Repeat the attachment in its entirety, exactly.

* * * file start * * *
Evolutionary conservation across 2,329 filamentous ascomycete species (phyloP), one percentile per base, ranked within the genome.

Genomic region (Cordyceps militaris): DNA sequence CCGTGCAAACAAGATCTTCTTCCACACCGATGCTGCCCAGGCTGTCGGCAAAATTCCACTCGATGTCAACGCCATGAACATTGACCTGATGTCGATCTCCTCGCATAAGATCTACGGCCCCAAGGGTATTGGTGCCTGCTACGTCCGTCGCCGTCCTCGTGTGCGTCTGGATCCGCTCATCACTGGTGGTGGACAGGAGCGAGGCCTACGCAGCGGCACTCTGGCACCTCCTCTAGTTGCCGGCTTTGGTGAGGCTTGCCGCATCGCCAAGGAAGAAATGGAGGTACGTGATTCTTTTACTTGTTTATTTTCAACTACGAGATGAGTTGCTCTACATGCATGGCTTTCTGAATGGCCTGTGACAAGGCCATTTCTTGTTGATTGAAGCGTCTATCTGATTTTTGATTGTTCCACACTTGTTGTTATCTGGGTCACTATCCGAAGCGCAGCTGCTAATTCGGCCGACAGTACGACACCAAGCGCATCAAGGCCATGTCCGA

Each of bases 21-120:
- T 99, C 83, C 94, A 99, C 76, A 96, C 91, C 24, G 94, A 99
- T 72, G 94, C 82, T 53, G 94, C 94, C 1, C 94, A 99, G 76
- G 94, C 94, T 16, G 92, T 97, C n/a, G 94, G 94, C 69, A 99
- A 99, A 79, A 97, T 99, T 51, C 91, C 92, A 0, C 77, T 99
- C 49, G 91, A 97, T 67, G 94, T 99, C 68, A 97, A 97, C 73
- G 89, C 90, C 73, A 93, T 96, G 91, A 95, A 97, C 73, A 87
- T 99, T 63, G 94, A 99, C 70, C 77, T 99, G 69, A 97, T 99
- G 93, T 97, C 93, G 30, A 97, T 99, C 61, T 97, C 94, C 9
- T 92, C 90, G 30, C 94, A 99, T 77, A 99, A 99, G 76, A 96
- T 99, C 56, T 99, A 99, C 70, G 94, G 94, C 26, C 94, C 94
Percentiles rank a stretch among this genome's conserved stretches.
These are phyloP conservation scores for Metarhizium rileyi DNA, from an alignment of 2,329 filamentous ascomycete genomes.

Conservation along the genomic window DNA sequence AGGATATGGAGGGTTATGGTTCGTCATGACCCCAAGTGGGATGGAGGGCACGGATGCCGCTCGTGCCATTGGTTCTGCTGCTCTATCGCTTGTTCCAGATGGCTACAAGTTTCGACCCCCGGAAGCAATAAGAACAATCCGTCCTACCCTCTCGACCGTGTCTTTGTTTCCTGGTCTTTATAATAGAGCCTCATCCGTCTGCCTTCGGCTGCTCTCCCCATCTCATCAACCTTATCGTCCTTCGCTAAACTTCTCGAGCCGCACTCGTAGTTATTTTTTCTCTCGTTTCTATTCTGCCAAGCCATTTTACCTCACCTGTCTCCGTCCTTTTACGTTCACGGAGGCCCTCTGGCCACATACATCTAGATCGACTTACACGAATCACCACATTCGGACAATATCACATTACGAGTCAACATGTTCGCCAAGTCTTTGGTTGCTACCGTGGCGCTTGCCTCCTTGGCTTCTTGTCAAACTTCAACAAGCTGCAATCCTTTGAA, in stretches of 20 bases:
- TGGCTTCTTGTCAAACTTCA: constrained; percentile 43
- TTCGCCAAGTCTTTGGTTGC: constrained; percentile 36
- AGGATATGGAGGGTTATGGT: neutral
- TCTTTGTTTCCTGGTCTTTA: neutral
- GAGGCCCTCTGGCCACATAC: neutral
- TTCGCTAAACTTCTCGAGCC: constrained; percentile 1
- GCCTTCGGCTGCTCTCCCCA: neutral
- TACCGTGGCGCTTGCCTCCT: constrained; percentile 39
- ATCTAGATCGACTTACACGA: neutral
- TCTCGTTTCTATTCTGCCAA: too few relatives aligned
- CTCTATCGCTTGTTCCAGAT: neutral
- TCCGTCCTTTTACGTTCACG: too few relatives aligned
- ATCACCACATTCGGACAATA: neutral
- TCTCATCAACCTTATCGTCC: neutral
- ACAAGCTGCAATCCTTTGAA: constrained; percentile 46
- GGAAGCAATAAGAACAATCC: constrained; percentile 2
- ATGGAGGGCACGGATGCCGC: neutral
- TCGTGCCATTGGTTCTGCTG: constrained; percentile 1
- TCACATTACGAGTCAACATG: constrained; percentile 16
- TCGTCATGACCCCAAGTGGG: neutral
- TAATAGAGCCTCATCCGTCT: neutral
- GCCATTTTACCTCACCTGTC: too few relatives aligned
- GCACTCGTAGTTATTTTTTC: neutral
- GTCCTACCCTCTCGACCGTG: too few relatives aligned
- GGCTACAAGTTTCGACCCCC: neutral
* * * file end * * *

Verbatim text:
Evolutionary conservation across 2,329 filamentous ascomycete species (phyloP), one percentile per base, ranked within the genome.

Genomic region (Cordyceps militaris): DNA sequence CCGTGCAAACAAGATCTTCTTCCACACCGATGCTGCCCAGGCTGTCGGCAAAATTCCACTCGATGTCAACGCCATGAACATTGACCTGATGTCGATCTCCTCGCATAAGATCTACGGCCCCAAGGGTATTGGTGCCTGCTACGTCCGTCGCCGTCCTCGTGTGCGTCTGGATCCGCTCATCACTGGTGGTGGACAGGAGCGAGGCCTACGCAGCGGCACTCTGGCACCTCCTCTAGTTGCCGGCTTTGGTGAGGCTTGCCGCATCGCCAAGGAAGAAATGGAGGTACGTGATTCTTTTACTTGTTTATTTTCAACTACGAGATGAGTTGCTCTACATGCATGGCTTTCTGAATGGCCTGTGACAAGGCCATTTCTTGTTGATTGAAGCGTCTATCTGATTTTTGATTGTTCCACACTTGTTGTTATCTGGGTCACTATCCGAAGCGCAGCTGCTAATTCGGCCGACAGTACGACACCAAGCGCATCAAGGCCATGTCCGA

Each of bases 21-120:
- T 99, C 83, C 94, A 99, C 76, A 96, C 91, C 24, G 94, A 99
- T 72, G 94, C 82, T 53, G 94, C 94, C 1, C 94, A 99, G 76
- G 94, C 94, T 16, G 92, T 97, C n/a, G 94, G 94, C 69, A 99
- A 99, A 79, A 97, T 99, T 51, C 91, C 92, A 0, C 77, T 99
- C 49, G 91, A 97, T 67, G 94, T 99, C 68, A 97, A 97, C 73
- G 89, C 90, C 73, A 93, T 96, G 91, A 95, A 97, C 73, A 87
- T 99, T 63, G 94, A 99, C 70, C 77, T 99, G 69, A 97, T 99
- G 93, T 97, C 93, G 30, A 97, T 99, C 61, T 97, C 94, C 9
- T 92, C 90, G 30, C 94, A 99, T 77, A 99, A 99, G 76, A 96
- T 99, C 56, T 99, A 99, C 70, G 94, G 94, C 26, C 94, C 94
Percentiles rank a stretch among this genome's conserved stretches.
These are phyloP conservation scores for Metarhizium rileyi DNA, from an alignment of 2,329 filamentous ascomycete genomes.

Conservation along the genomic window DNA sequence AGGATATGGAGGGTTATGGTTCGTCATGACCCCAAGTGGGATGGAGGGCACGGATGCCGCTCGTGCCATTGGTTCTGCTGCTCTATCGCTTGTTCCAGATGGCTACAAGTTTCGACCCCCGGAAGCAATAAGAACAATCCGTCCTACCCTCTCGACCGTGTCTTTGTTTCCTGGTCTTTATAATAGAGCCTCATCCGTCTGCCTTCGGCTGCTCTCCCCATCTCATCAACCTTATCGTCCTTCGCTAAACTTCTCGAGCCGCACTCGTAGTTATTTTTTCTCTCGTTTCTATTCTGCCAAGCCATTTTACCTCACCTGTCTCCGTCCTTTTACGTTCACGGAGGCCCTCTGGCCACATACATCTAGATCGACTTACACGAATCACCACATTCGGACAATATCACATTACGAGTCAACATGTTCGCCAAGTCTTTGGTTGCTACCGTGGCGCTTGCCTCCTTGGCTTCTTGTCAAACTTCAACAAGCTGCAATCCTTTGAA, in stretches of 20 bases:
- TGGCTTCTTGTCAAACTTCA: constrained; percentile 43
- TTCGCCAAGTCTTTGGTTGC: constrained; percentile 36
- AGGATATGGAGGGTTATGGT: neutral
- TCTTTGTTTCCTGGTCTTTA: neutral
- GAGGCCCTCTGGCCACATAC: neutral
- TTCGCTAAACTTCTCGAGCC: constrained; percentile 1
- GCCTTCGGCTGCTCTCCCCA: neutral
- TACCGTGGCGCTTGCCTCCT: constrained; percentile 39
- ATCTAGATCGACTTACACGA: neutral
- TCTCGTTTCTATTCTGCCAA: too few relatives aligned
- CTCTATCGCTTGTTCCAGAT: neutral
- TCCGTCCTTTTACGTTCACG: too few relatives aligned
- ATCACCACATTCGGACAATA: neutral
- TCTCATCAACCTTATCGTCC: neutral
- ACAAGCTGCAATCCTTTGAA: constrained; percentile 46
- GGAAGCAATAAGAACAATCC: constrained; percentile 2
- ATGGAGGGCACGGATGCCGC: neutral
- TCGTGCCATTGGTTCTGCTG: constrained; percentile 1
- TCACATTACGAGTCAACATG: constrained; percentile 16
- TCGTCATGACCCCAAGTGGG: neutral
- TAATAGAGCCTCATCCGTCT: neutral
- GCCATTTTACCTCACCTGTC: too few relatives aligned
- GCACTCGTAGTTATTTTTTC: neutral
- GTCCTACCCTCTCGACCGTG: too few relatives aligned
- GGCTACAAGTTTCGACCCCC: neutral